Potential Risks and Complications of Prolotherapy

The injection technique involved in prolotherapy requires training and skill on the part of the physician to help reduce the risk of side effects and serious adverse events.

Common and Transient Side Effects of Spinal Prolotherapy

A few side effects may be experienced after the prolotherapy procedure, which are usually transient and self-limiting.1 These side effects may include but are not limited to:

  • Pain or soreness at the injection site1
  • A sense of fullness around the injection site1
  • Numbness in the injected area1
  • Increase in back pain during the first 72 hours after the injection1

Flaring of back pain is anecdotally reported but its incidence is not well documented. Pain flares are typically well-controlled with pain-relieving medication, such as acetaminophen. Rarely, the pain flare is severe and may need stronger medication, such as narcotic drugs. Aspirin and non-steroidal anti-inflammatory drugs (NSAIDs) are not recommended to treat post-injection pain after prolotherapy, as they may interfere with the inflammation and healing process.1


Serious Adverse Events After Spinal Prolotherapy

Prolotherapy performed by an experienced practitioner is relatively safe. In rare cases, serious adverse events may occur when delicate neurological tissues of the spine are inadvertently injured or if the patient is allergic to one or more contents of the injection solution. These rare adverse events may include but are not limited to1:

  • Lightheadedness
  • Headache
  • Pneumothorax (collapsed lung)
  • Localized or full-body allergic reaction
  • Infection
  • Nerve damage
  • Spinal cord irritation or damage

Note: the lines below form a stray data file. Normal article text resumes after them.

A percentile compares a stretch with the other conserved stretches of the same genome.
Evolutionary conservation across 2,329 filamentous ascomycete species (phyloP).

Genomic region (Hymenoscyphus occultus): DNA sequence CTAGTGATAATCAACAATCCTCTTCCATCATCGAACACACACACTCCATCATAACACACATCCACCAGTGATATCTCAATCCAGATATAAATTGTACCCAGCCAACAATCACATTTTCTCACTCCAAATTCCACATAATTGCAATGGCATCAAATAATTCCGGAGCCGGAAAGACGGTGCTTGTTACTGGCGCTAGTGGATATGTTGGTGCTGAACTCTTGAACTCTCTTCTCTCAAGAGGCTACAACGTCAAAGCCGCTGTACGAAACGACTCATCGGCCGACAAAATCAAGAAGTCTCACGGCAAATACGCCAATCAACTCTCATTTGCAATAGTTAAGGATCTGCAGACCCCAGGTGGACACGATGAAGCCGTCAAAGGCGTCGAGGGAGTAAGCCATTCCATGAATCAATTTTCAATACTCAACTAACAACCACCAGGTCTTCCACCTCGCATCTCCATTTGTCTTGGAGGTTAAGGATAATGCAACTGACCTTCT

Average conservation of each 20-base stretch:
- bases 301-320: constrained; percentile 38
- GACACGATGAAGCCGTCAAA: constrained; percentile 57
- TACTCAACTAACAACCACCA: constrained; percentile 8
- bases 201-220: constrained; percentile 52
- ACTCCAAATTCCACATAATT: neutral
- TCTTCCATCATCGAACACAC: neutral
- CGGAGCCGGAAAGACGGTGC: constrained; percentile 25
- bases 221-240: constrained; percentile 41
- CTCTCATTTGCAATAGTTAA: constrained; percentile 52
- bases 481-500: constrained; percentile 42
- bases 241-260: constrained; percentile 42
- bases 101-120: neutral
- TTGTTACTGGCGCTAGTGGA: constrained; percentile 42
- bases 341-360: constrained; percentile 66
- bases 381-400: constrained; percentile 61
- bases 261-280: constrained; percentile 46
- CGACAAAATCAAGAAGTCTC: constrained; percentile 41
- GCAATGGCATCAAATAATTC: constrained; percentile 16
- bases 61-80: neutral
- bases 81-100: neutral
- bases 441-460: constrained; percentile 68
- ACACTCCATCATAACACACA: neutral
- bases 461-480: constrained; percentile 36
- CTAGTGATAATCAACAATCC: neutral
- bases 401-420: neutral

• Spinal disc injury

Rarely, damage to small blood vessels may cause localized bleeding and pooling of blood within the soft tissues, epidural space, or membranes of the spinal cord. A hematoma or blood clot may form within the artery, blocking the blood supply to vital tissues, such as the brain and/or spinal cord.

These adverse events are rare and can be similar to the potential risks from any form of spinal injection for treating back pain, and are not limited to prolotherapy.1

When to Call a Doctor

Serious symptoms following a prolotherapy injection that require immediate medical attention include:

  • Severe headache that progressively increases and/or worsens while sitting up or standing
  • A fever of 101° F or greater, which may indicate an infection
  • Feeling of numbness and/or weakness in the leg(s), which may indicate spinal nerve injury

It is important to call the doctor immediately if these symptoms occur. Additionally, any discomfort or abnormal feeling must be discussed with the doctor.

Read more about Specialists Who Treat Back Pain


When performed using standard precautions and administered by a skilled professional, prolotherapy injections are generally considered safe and beneficial for some patients with chronic back pain. Existing literature provides moderate evidence that prolotherapy is effective for back pain. Future studies with a more diverse inclusion of patients with specific back conditions may help provide a better understanding of the long-term pain relief with prolotherapy.


  • 1.Rabago D, Slattengren A, Zgierska A. Prolotherapy in primary care practice. Primary Care: Clinics in Office Practice. 2010;37(1):65-80.